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Is Iran Behind the Murder of Alberto Nisman?

Argentine prosecutor’s findings implicated Tehran in 1994 JCC bombing

Lee Smith
January 23, 2015
A man adds a sign that reads 'Nisman' to a list of victims of the 1994 AMIA bombing in Buenos Aires. (ALEJANDRO PAGNI/AFP/Getty Images)
A man adds a sign that reads 'Nisman' to a list of victims of the 1994 AMIA bombing in Buenos Aires. (ALEJANDRO PAGNI/AFP/Getty Images)

After publicly speculating about what drives a man to kill himself, Argentina’s President Cristina Kirchner now says that Alberto Nisman, the special prosecutor into the 1994 bombing of the Jewish Community Center in Buenos Aires that killed 85 people and wounded hundreds, didn’t commit suicide after all.

“In Argentina, as in all places, not everything is what it appears to be, and vice versa,”. Kirchner said in a statement posted on her Facebook and Twitter accounts. According to Kirchner, the 51-year-old Nisman, who was found Sunday evening in his apartment with a gunshot wound to the head, was killed to make her look bad. The way she sees it, his investigation into the AMIA case wrongly implicated her in a cover-up to protect the Islamic Republic of Iran, and his murder just as wrongly implicates her as part of a larger conspiracy to silence him.

Maybe Kirchner did have something to do with Nisman’s murder, maybe it was a faction in the Argentine intelligence community that his investigation also pointed at. But there’s another player here that shouldn’t be overlooked—Iran.

Nisman’s investigation concluded that Tehran was responsible for both the 1994 bombing and the 1992 attack on the Israeli embassy in Buenos Aires that killed 29 people and wounded 242. Analysts, journalists, and Western intelligence services have long believed that Iran was behind the two bombings. However, what distinguished Nisman’s investigation was the motive he attributed to the Iranians—to punish Buenos Aires for first stalling and then canceling bilateral agreements on nuclear technology.

Nisman’s interpretation went against the standard understanding of the two attacks. Most observers argued that the 1992 bombing of the Israeli embassy came in retaliation for Israel’s assassination of Hezbollah’s then-General Secretary Abbas Mussawi; the 1994 AMIA bombing was simply a follow-on of the 1992 attack.

However, as Nisman explained to me several years ago in Washington, D.C., the Iranian networks were not set up for rapid response. According to Nisman, the March 17 attack on the embassy had been planned well before the February 16 assassination of Mussawi—even the car used in the bombing had been prepared earlier in the winter.

Further, it’s worth remembering that the Iranians are not in the habit of using their painstakingly established networks to retaliate when their Arab assets, like Hezbollah, are exterminated. If the Arabs want to take revenge themselves, to get Israel back, for instance, for killing Imad Mughniyeh, mastermind of the Argentinian operations, in Damascus 2007, that’s fine, so long as they do it on their own time. Iranian terrorist operations are waged only for the purpose of advancing Tehran’s strategic interests.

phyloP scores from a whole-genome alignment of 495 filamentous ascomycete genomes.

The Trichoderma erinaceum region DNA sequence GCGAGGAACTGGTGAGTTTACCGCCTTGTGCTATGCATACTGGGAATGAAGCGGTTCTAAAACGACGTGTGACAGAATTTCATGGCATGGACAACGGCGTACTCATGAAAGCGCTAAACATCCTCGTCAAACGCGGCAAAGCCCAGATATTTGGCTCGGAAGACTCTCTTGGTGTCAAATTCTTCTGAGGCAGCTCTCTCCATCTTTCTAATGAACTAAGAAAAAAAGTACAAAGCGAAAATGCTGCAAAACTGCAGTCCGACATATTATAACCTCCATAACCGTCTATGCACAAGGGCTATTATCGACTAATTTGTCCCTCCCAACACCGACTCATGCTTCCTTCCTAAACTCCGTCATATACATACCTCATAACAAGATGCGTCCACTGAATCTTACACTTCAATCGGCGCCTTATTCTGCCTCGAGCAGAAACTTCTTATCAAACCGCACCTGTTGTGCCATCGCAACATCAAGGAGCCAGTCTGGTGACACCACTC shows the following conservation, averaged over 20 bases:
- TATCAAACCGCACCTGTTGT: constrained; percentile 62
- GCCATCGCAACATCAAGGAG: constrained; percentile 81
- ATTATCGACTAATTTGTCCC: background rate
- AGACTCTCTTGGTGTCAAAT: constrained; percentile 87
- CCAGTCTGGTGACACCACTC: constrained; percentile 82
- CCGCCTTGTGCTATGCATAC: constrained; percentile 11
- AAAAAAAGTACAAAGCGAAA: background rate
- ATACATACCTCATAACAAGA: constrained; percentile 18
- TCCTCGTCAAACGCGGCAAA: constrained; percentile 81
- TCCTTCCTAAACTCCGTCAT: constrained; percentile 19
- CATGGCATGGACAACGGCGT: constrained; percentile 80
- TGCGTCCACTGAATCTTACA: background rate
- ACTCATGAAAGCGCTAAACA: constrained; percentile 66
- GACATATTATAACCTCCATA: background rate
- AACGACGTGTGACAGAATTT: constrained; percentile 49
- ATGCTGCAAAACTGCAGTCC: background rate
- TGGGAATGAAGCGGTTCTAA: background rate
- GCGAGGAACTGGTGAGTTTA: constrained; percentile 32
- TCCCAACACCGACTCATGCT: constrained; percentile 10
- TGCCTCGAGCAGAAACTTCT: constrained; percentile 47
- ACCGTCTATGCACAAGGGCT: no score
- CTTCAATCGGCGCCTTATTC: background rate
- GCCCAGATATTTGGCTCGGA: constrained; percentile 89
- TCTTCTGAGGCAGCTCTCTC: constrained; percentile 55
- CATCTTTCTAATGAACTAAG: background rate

Argentina’s then-President Carlos Menem wanted better relations with the West, particularly his large neighbor to the north. According to Nisman, it’s when Menem succumbed to the Clinton White House’s pressure that Tehran opted to pressure Buenos Aires in its own fashion—with spectacular acts of terror.

Why, I asked Nisman, did the Iranians target Jews, first the Israeli embassy and then AMIA, when they were sending a message to the Argentine government? Nisman, a non-observant Jew, said the Jews were a convenient target. Why not attack a successful small community and send the warning that next time it might be a community Argentines really care about?

When the Kirchner government announced two years ago that it was establishing an independent “truth commission” to investigate the attacks with the prime suspect—Iran—the country’s Jewish community was up in arms, as was Israel. Deputy Foreign Minister Danny Ayalon likened it to “inviting the murderer to participate in the murder investigation.”

It seems that the point of the truth commission was to further muddy the waters, and eventually help clear Iran of any responsibility for the attacks. Nisman found evidence that high-level Argentine officials, including Kirchner, participated in the whitewash. In return for exculpating Iran’s Supreme Leader Ali Khamenei, President Ali Akbar Rafsanjani, and others, including “cultural” attache Mohsen Rabbani, believed to be responsible for planning the worst terrorist attacks in Argentina’s history, Argentine agricultural products would have access to Iranian markets, and Tehran would send cheap oil to Argentina.

Cristina Kirchner and many officials in her government clearly had an interest in silencing Nisman. But there are others who have a very powerful motive. If, in Nisman’s understanding, the purpose of the 1992 and 1994 attacks was to punish Argentina for reconsidering its bilateral relationship with Iran on its nuclear file, then killing the special prosecutor into the two bombings simply underscores that Tehran considers its nuclear program as a vital interest.

With the world’s attention turned to Geneva, where Secretary of State John Kerry and his Iranian counterpart Javad Zarif are negotiating a permanent agreement over Iran’s nuclear program, Tehran shifted the focus to a bathroom in an apartment in Buenos Aires, where a man of courage and integrity was murdered earlier this week. Whether or not it was Iran that killed Alberto Nisman Monday, his life work was to prove that it pulled the trigger in 1992 and 1994. His assassination reminds us of what the Iranians are capable of doing.